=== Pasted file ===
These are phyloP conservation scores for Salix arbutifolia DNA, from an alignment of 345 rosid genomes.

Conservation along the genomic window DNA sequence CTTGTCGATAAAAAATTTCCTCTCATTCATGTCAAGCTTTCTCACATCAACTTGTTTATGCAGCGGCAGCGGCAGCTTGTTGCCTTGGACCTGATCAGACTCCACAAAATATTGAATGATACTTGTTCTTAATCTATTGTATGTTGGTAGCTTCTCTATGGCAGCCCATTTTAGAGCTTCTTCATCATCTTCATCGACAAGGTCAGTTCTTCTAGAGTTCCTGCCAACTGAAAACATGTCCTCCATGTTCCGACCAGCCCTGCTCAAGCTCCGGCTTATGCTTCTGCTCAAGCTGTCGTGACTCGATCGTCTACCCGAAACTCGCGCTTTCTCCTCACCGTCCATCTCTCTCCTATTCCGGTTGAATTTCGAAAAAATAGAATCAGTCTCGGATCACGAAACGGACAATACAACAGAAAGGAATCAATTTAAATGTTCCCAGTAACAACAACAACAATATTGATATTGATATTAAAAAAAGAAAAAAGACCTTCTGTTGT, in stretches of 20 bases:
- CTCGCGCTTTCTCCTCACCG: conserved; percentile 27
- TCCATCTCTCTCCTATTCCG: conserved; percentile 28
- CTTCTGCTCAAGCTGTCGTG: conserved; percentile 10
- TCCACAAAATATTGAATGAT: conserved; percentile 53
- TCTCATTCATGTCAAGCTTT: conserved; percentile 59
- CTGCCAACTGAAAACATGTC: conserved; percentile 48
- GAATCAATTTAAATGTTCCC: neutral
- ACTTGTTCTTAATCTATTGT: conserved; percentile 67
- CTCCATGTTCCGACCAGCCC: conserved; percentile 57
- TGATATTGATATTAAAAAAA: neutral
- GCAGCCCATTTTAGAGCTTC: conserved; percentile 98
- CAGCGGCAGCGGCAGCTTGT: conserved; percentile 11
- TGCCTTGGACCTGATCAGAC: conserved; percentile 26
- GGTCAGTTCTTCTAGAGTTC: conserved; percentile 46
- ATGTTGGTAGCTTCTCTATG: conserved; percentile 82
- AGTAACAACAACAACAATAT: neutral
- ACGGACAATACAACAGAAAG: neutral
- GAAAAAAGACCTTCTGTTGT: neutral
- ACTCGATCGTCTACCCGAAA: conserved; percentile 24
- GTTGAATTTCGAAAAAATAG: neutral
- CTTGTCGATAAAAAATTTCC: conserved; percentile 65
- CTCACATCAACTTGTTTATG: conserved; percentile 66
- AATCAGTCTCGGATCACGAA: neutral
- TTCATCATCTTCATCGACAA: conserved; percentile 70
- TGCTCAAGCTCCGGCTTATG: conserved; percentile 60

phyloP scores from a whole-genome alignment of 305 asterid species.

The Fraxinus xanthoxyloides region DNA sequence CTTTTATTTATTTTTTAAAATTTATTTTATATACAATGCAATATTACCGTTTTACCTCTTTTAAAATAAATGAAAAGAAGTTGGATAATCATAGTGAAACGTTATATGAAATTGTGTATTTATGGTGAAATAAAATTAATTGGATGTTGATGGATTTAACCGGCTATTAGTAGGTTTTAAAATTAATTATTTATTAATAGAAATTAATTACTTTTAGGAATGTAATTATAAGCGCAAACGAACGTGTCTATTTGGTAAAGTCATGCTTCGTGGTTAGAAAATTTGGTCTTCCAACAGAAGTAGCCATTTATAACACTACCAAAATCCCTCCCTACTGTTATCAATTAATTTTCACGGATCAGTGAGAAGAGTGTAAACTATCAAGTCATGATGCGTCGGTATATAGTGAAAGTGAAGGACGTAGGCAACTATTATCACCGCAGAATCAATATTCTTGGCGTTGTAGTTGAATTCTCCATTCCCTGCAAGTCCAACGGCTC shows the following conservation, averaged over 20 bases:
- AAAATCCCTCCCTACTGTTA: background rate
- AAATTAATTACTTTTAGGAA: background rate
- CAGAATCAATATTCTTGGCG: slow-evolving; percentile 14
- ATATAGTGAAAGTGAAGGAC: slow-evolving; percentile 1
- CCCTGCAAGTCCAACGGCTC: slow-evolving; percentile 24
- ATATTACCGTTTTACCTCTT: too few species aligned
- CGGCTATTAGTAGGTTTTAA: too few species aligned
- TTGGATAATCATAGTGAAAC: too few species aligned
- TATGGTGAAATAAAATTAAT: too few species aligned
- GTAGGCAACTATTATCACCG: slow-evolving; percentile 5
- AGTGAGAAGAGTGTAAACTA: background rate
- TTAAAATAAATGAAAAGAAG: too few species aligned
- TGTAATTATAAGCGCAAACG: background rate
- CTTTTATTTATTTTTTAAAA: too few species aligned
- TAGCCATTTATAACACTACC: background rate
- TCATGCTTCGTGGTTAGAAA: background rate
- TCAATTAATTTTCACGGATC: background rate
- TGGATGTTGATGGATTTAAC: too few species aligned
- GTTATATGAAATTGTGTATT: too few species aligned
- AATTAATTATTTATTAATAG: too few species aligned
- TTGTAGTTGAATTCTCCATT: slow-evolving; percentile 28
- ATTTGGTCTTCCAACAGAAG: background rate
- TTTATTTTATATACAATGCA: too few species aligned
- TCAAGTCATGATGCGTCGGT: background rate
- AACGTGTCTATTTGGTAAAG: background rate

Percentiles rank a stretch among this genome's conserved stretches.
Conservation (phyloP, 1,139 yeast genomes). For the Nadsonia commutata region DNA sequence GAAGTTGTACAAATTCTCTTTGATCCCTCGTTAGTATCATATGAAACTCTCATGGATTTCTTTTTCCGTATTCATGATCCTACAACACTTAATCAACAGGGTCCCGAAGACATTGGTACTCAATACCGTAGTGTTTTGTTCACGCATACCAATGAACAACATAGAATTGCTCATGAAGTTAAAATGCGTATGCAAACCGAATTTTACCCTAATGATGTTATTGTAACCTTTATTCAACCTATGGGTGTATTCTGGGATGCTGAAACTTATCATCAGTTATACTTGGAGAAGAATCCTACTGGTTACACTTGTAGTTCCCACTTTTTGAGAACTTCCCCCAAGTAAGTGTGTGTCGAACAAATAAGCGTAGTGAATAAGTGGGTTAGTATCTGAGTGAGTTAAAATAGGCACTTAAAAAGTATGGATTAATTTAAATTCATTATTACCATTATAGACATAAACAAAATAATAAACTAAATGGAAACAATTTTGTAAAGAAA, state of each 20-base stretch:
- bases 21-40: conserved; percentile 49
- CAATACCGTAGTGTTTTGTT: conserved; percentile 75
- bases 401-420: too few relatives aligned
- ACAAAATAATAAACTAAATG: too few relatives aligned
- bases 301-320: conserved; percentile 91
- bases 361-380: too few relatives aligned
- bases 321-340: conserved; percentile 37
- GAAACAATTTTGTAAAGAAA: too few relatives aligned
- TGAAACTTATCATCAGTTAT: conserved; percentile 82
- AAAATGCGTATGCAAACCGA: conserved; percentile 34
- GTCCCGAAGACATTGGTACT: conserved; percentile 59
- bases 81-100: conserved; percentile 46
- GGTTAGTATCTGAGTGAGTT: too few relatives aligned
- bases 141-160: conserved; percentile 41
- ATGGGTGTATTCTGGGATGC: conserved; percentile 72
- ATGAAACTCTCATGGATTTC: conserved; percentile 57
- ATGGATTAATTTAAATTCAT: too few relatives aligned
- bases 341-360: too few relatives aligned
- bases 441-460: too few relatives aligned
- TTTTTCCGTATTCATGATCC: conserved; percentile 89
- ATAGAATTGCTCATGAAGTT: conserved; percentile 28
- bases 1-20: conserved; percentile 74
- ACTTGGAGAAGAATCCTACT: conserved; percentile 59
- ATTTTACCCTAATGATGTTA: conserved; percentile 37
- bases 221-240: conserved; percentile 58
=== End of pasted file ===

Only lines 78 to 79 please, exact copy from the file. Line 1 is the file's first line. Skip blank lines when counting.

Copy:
- bases 1-20: conserved; percentile 74
- ACTTGGAGAAGAATCCTACT: conserved; percentile 59